As Silverstone (1999) aptly puts it, “It is easy to be seduced by the simplicity and significance of novelty. . . . The new is no simple matter” (p. 10). We can get carried away by our ability to instantly communicate with someone on the other side of the world, or to chronicle our daily life by sending out cryptic messages on Twitter. Until just a few years ago, no one could do these things; 20 years ago, no one even imagined them.

So the technology is and continues to be revolutionary. No doubt even more incredible high-tech communication gadgets will be invented in the next five years. However, a revolution in technology does not necessarily translate into a revolution in how people communicate.

. . . (N)ew technologies do have a bearing on the circumstantial parameters under which human interaction occurs and do afford previously rare opportunities but . . . these technologies do not fundamentally alter human needs and desires, per se, and thus do not make existing theories of behavior obsolete. (Yser & Southwell, 2008, p. 9)

The authors make the point that, in 1948, communication theorists were pondering the possible consequences of the new media of the day: television, FM radio, and the facsimile machine (p. 8).

Theory provides context

Bardzell (n.d.) contends that theory provides the context needed to evaluate new media. Studying theories of new media “exponentially increase our experience of media, even if only vicariously” (p. 3). He claims that new media theory enables designers to create visionary new works.

Without a theoretical framework, new media will remain derivative. And new media designers will be unable to produce transformative works. Theory also provides the common language needed to analyze new media objects and allows designers to predict the effect these objects will have on the humans who use them (p. 7, 9).

Bardzell’s thesis about the importance of theory to new media seems reasonable to me. Theory provides the context; without it, you have a random constellation of ideas about new media that defy assessment. His argument for the centrality of theory to new media is applicable to other subjects. Every academic discipline must have a theoretical dimension. But he doesn’t stop there; he outlines how to analyze a theory: comprehend it, apply it, and critique it. I’ve used that approach to analyze the other required readings this week, and it seems to work pretty well.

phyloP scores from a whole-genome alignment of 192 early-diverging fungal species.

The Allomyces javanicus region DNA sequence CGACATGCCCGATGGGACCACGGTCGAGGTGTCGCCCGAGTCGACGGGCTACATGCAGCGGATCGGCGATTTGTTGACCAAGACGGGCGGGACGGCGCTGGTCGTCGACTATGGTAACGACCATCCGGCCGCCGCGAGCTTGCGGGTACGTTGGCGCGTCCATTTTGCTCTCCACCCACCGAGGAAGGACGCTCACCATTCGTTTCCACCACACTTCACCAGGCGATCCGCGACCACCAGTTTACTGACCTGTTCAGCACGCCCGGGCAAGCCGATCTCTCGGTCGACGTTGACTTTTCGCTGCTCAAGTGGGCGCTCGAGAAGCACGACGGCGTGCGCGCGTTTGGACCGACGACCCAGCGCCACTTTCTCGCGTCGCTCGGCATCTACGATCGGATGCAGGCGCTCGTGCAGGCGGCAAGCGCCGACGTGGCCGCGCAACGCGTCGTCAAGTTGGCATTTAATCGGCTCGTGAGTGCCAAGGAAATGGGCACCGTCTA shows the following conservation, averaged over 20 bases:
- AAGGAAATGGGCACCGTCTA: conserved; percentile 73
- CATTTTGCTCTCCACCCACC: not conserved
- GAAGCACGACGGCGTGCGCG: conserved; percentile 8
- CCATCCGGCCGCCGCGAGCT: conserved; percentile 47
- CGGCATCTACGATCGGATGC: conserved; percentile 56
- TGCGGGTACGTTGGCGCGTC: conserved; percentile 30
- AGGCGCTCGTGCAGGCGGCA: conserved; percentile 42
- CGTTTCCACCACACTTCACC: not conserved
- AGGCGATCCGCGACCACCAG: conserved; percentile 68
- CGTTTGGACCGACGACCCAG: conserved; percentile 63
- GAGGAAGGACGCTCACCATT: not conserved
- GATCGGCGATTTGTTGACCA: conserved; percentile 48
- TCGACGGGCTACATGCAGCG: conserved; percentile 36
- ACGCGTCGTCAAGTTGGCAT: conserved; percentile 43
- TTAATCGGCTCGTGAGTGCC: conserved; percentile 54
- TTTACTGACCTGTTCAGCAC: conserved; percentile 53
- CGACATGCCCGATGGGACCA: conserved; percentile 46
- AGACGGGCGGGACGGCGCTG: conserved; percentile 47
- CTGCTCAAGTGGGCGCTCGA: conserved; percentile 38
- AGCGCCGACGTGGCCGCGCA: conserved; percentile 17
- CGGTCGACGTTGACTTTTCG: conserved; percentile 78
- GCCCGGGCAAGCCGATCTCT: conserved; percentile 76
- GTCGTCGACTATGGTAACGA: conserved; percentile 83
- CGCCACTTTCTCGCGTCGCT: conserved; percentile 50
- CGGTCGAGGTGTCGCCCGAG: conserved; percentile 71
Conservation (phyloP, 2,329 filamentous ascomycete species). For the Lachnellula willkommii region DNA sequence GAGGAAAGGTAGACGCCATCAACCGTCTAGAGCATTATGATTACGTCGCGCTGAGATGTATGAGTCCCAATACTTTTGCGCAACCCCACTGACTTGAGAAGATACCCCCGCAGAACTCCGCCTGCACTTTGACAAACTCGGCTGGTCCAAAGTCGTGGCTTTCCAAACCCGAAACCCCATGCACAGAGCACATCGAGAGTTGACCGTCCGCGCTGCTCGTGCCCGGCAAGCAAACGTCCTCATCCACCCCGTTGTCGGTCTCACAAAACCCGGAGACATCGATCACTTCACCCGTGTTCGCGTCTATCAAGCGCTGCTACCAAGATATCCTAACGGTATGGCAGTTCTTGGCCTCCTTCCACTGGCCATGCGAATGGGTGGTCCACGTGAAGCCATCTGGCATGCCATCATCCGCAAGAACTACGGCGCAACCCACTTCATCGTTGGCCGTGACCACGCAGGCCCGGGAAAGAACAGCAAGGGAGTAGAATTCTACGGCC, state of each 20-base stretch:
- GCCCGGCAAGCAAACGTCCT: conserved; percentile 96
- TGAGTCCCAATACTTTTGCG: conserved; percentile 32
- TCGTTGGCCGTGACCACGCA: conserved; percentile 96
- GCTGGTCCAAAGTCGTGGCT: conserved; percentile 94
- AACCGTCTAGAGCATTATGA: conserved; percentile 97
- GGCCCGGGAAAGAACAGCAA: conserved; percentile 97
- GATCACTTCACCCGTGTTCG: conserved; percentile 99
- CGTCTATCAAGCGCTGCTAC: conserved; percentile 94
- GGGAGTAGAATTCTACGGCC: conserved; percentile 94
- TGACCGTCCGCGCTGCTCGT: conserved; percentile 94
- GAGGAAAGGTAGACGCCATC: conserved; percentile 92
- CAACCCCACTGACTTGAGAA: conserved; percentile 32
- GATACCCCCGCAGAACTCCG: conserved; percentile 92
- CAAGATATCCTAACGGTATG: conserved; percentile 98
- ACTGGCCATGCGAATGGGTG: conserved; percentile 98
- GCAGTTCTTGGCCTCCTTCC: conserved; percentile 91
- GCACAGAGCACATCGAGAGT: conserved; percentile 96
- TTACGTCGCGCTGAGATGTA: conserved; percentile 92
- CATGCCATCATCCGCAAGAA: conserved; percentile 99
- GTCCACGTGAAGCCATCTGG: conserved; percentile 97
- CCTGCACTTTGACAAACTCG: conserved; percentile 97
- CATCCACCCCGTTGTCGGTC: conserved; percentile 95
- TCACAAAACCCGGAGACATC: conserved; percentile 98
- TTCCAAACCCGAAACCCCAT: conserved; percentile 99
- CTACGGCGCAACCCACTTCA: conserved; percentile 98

Silverstone cautions that new technologies do not exist in a vacuum; they are affected by the cultural paradigms and imperatives of their age (1999, p. 12). The United States is a capitalist society, which means its values are economically based: everything has a price and a cost. New media are not evaluated based on how they might benefit or harm society or the individual. Rather, the question is how they can be harnessed or altered to make money for their creators.

Question of access

And who will have access to the new media? Silverstone says technology and society are not necessarily in sync:

. . .(O)ur preoccupation with the necessary interweaving of technology and capital has arguably blinded us to the significance of investment in human capital, to the realization that technology is as much if not more about skills and competence, literacy and access, as it is about investment and interfaces. (1999, p.12)

Yzer and Southwell (2008) argue that new communication technologies – the phrase they use instead of “new media” – are “a source of contextual influence on communication processes” (p. 15). The new media enable or discourage relationships rather than changing how humans communicate. Thus old patterns of communication behavior persist regardless of how new the technology is. It’s the context of the human interaction that changes depending on the technology used. Thus we need to study how and when these contexts arise (p. 16).

This makes sense to me, as technology is a lot easier to change than human behavior. Though anecdotally, it seems one behavior is changing: many people are paying more attention to computer-mediated communication (CMC) than to face-to-face interaction.

They talk and text on their cell phones while also conducting a face-to-face interaction with someone else. The immediacy and mystery of the electronic communication trumps the interpersonal exchange with the three-dimensional, living, breathing person in front of them. This may seem a trivial change, but it could be interpreted as a devaluation of face-to-face communication and thus a devaluation of the face-to-face communicator.

Blurred boundaries

Lievrouw (2009) persuasively makes the case that new media and information technologies have blurred the distinction between interpersonal communication and media communication.

She outlines three “moments” in communication theory and research: two-step flow, the crisis of new media, and the cultural turn, from media to mediation (p. 312). Two-step flow is important because it places “interpersonal interaction at the center of media influence and persuasion, effectively turning the notion of mass communication on its head” (p. 314-315). For mass communication to happen, people must intervene – with interactions and conversations – between the source of the message and its target.

Then the second moment, “the crisis of new media,” encourages “a shift from a relatively simple focus on media channels to a focus on communicative action in the context of networked relations and systems” (p. 315) says Lievrouw. Finally, mediation encompasses “both the technological means or forms of expression, and the interpersonal processes of moderation, negotiation, and intervention” (p. 317).

She constructs a compelling case for defining communication “as a seamless and continually negotiated web of  meaning, practices, tools, resources, and relations” (p. 317). The technology and the interpersonal processes are intertwined; they can’t be separated.

References

Bardzell, J. (n.d.). New media theory primer. Retrievedfrom http:www.allectomedia.com/blog/

Lievrouw, L. (2009, April). New media, mediation, and communication study. Information, Communication & Society, 12, 303-325.

Silverstone, R. (1999, April). What’s new about new media? New Media & Society, 1, 10-12.

Yzer, M.C. (2008, September). New communication technologies, old questions. American Behavioral Scientist, 52, 8-20.